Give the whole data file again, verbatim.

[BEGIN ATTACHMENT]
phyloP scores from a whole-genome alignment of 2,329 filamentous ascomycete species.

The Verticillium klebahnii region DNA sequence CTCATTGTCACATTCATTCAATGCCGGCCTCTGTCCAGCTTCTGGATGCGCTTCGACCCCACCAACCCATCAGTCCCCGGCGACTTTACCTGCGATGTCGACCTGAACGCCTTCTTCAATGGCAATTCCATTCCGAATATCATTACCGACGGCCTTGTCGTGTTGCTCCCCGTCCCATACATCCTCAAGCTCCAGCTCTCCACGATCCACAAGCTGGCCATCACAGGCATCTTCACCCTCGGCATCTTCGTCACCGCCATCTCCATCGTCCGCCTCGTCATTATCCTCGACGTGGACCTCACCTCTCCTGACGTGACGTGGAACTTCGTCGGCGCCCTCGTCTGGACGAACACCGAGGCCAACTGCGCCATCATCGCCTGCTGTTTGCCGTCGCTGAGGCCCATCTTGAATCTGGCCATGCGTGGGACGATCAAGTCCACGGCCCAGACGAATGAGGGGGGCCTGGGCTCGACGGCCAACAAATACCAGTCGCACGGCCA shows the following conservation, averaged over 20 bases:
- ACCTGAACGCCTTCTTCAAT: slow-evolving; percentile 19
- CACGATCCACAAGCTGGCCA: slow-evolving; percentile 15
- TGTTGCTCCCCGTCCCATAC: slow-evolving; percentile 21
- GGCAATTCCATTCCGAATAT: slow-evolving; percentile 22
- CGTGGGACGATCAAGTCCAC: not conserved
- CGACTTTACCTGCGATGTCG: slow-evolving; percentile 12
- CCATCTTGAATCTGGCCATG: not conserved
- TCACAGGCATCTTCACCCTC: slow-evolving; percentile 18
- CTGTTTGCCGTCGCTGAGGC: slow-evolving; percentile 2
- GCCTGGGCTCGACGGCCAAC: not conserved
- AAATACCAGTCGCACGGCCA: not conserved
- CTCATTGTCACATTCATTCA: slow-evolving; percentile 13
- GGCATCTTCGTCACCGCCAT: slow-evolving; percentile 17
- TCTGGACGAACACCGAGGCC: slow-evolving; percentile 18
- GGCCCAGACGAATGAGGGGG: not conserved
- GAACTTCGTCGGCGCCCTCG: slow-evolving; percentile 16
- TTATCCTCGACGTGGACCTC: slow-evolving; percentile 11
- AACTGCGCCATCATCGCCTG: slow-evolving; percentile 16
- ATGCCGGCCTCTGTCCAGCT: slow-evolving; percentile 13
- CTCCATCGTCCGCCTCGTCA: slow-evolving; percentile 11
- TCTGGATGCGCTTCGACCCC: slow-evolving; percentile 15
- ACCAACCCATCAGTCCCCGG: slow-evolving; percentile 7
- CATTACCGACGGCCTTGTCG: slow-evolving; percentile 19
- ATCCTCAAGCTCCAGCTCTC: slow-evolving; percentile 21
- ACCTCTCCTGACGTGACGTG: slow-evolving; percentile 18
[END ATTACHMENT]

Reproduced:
phyloP scores from a whole-genome alignment of 2,329 filamentous ascomycete species.

The Verticillium klebahnii region DNA sequence CTCATTGTCACATTCATTCAATGCCGGCCTCTGTCCAGCTTCTGGATGCGCTTCGACCCCACCAACCCATCAGTCCCCGGCGACTTTACCTGCGATGTCGACCTGAACGCCTTCTTCAATGGCAATTCCATTCCGAATATCATTACCGACGGCCTTGTCGTGTTGCTCCCCGTCCCATACATCCTCAAGCTCCAGCTCTCCACGATCCACAAGCTGGCCATCACAGGCATCTTCACCCTCGGCATCTTCGTCACCGCCATCTCCATCGTCCGCCTCGTCATTATCCTCGACGTGGACCTCACCTCTCCTGACGTGACGTGGAACTTCGTCGGCGCCCTCGTCTGGACGAACACCGAGGCCAACTGCGCCATCATCGCCTGCTGTTTGCCGTCGCTGAGGCCCATCTTGAATCTGGCCATGCGTGGGACGATCAAGTCCACGGCCCAGACGAATGAGGGGGGCCTGGGCTCGACGGCCAACAAATACCAGTCGCACGGCCA shows the following conservation, averaged over 20 bases:
- ACCTGAACGCCTTCTTCAAT: slow-evolving; percentile 19
- CACGATCCACAAGCTGGCCA: slow-evolving; percentile 15
- TGTTGCTCCCCGTCCCATAC: slow-evolving; percentile 21
- GGCAATTCCATTCCGAATAT: slow-evolving; percentile 22
- CGTGGGACGATCAAGTCCAC: not conserved
- CGACTTTACCTGCGATGTCG: slow-evolving; percentile 12
- CCATCTTGAATCTGGCCATG: not conserved
- TCACAGGCATCTTCACCCTC: slow-evolving; percentile 18
- CTGTTTGCCGTCGCTGAGGC: slow-evolving; percentile 2
- GCCTGGGCTCGACGGCCAAC: not conserved
- AAATACCAGTCGCACGGCCA: not conserved
- CTCATTGTCACATTCATTCA: slow-evolving; percentile 13
- GGCATCTTCGTCACCGCCAT: slow-evolving; percentile 17
- TCTGGACGAACACCGAGGCC: slow-evolving; percentile 18
- GGCCCAGACGAATGAGGGGG: not conserved
- GAACTTCGTCGGCGCCCTCG: slow-evolving; percentile 16
- TTATCCTCGACGTGGACCTC: slow-evolving; percentile 11
- AACTGCGCCATCATCGCCTG: slow-evolving; percentile 16
- ATGCCGGCCTCTGTCCAGCT: slow-evolving; percentile 13
- CTCCATCGTCCGCCTCGTCA: slow-evolving; percentile 11
- TCTGGATGCGCTTCGACCCC: slow-evolving; percentile 15
- ACCAACCCATCAGTCCCCGG: slow-evolving; percentile 7
- CATTACCGACGGCCTTGTCG: slow-evolving; percentile 19
- ATCCTCAAGCTCCAGCTCTC: slow-evolving; percentile 21
- ACCTCTCCTGACGTGACGTG: slow-evolving; percentile 18